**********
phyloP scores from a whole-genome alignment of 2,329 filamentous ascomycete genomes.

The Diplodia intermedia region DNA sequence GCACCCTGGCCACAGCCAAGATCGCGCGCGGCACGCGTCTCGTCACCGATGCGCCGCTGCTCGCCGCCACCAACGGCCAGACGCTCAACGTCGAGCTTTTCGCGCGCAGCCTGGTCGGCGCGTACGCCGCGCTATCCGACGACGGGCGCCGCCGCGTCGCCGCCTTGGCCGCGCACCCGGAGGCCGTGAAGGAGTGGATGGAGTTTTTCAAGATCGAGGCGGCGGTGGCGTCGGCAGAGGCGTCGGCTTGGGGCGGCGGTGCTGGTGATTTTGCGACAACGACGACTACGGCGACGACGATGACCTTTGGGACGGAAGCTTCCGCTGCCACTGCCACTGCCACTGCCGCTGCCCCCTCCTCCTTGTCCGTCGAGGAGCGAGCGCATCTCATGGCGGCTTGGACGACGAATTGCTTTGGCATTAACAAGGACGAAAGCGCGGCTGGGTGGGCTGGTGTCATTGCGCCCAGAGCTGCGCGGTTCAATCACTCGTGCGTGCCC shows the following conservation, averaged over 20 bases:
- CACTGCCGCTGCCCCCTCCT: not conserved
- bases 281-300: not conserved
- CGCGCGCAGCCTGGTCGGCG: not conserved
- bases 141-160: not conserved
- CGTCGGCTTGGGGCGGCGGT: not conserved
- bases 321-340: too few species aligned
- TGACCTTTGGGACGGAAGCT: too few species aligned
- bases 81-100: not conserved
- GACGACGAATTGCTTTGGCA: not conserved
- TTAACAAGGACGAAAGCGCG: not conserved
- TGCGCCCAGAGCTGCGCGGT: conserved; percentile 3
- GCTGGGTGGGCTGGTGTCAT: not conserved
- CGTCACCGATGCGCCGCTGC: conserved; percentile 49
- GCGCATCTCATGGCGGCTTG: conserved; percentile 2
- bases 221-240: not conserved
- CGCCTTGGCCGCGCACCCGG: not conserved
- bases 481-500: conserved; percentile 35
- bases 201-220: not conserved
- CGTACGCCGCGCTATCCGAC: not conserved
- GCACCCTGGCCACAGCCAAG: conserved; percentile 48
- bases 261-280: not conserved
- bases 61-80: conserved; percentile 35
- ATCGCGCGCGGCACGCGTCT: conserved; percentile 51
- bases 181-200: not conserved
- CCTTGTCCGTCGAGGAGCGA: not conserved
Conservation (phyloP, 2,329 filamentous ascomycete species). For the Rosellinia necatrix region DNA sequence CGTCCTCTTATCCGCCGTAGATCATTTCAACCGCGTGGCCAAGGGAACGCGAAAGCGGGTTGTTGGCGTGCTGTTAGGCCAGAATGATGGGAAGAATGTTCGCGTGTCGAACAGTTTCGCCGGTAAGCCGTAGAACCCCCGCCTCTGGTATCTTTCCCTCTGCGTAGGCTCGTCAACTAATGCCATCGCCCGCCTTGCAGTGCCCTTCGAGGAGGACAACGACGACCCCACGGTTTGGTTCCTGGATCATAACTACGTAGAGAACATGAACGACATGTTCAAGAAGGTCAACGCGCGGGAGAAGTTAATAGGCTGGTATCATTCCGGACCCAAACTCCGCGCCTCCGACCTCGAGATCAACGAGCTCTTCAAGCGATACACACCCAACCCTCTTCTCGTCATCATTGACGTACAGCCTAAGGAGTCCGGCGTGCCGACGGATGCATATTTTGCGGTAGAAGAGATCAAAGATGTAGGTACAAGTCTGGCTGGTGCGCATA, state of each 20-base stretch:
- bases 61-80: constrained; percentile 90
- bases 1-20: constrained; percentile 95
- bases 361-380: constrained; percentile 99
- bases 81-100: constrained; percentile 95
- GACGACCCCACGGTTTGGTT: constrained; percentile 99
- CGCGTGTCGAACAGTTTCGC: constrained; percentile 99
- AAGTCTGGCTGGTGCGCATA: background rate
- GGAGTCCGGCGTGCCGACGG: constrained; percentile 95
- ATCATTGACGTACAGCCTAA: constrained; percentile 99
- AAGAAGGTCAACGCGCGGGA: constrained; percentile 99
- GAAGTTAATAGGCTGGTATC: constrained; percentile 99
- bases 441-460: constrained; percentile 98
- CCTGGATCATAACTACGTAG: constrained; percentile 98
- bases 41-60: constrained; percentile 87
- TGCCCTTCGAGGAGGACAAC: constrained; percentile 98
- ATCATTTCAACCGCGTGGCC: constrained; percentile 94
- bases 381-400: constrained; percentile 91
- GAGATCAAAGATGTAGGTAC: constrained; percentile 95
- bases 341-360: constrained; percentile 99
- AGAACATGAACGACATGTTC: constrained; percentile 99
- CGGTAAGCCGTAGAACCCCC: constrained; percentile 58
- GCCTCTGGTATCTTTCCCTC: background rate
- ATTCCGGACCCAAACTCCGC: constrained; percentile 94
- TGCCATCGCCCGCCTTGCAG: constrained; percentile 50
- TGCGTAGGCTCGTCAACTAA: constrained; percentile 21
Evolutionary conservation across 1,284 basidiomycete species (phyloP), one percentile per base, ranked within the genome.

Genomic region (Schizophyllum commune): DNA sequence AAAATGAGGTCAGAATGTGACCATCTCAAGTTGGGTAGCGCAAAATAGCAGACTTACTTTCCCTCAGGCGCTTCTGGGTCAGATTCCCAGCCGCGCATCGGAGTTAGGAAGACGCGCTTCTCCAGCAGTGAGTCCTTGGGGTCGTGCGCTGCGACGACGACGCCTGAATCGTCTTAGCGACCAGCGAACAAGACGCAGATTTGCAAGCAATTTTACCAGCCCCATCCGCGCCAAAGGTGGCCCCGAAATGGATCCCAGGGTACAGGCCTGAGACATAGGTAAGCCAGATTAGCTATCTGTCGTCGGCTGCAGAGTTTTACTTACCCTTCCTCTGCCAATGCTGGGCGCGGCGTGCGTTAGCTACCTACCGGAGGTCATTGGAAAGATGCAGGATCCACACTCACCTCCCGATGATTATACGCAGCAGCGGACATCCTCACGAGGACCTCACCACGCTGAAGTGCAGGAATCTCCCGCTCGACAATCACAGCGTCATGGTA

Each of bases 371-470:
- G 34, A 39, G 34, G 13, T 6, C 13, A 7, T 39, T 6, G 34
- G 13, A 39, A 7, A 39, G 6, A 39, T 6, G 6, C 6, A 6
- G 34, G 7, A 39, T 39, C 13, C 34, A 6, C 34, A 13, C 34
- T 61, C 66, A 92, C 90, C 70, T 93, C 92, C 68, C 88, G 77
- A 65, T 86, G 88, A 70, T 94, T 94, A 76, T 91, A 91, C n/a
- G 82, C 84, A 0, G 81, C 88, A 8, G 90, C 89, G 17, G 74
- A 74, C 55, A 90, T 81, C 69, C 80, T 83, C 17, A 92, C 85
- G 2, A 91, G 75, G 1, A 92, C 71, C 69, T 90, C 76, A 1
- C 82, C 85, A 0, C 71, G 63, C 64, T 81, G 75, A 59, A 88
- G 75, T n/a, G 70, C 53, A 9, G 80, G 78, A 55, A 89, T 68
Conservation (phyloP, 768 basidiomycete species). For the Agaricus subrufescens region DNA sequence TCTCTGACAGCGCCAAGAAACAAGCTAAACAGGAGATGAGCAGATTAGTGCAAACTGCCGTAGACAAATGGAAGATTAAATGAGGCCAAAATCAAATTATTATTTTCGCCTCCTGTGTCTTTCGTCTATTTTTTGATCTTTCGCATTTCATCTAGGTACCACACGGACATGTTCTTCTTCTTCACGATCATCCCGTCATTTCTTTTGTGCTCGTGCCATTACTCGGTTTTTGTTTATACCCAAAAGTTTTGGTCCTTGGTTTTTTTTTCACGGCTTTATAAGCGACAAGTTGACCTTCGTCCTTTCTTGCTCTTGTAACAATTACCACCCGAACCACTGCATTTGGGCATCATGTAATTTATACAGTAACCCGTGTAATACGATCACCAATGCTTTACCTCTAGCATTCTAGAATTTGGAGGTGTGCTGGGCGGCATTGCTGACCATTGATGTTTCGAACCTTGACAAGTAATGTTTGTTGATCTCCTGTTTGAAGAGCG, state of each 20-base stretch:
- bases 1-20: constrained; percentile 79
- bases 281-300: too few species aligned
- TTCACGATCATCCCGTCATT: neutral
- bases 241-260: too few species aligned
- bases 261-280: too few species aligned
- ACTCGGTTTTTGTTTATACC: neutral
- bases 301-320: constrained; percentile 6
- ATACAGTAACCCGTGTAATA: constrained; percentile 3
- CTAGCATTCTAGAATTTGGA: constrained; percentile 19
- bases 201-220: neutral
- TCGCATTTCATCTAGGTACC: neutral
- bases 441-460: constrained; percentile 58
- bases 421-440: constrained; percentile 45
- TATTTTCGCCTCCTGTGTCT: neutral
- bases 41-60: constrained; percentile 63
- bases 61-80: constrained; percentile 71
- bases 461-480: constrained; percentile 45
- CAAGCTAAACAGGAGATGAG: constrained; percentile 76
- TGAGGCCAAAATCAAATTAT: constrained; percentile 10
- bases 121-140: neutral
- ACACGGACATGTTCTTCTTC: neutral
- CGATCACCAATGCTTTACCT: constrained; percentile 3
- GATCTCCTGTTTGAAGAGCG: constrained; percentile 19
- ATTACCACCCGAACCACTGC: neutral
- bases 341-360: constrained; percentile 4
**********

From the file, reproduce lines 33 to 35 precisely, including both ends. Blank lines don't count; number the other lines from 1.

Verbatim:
- GACGACCCCACGGTTTGGTT: constrained; percentile 99
- CGCGTGTCGAACAGTTTCGC: constrained; percentile 99
- AAGTCTGGCTGGTGCGCATA: background rate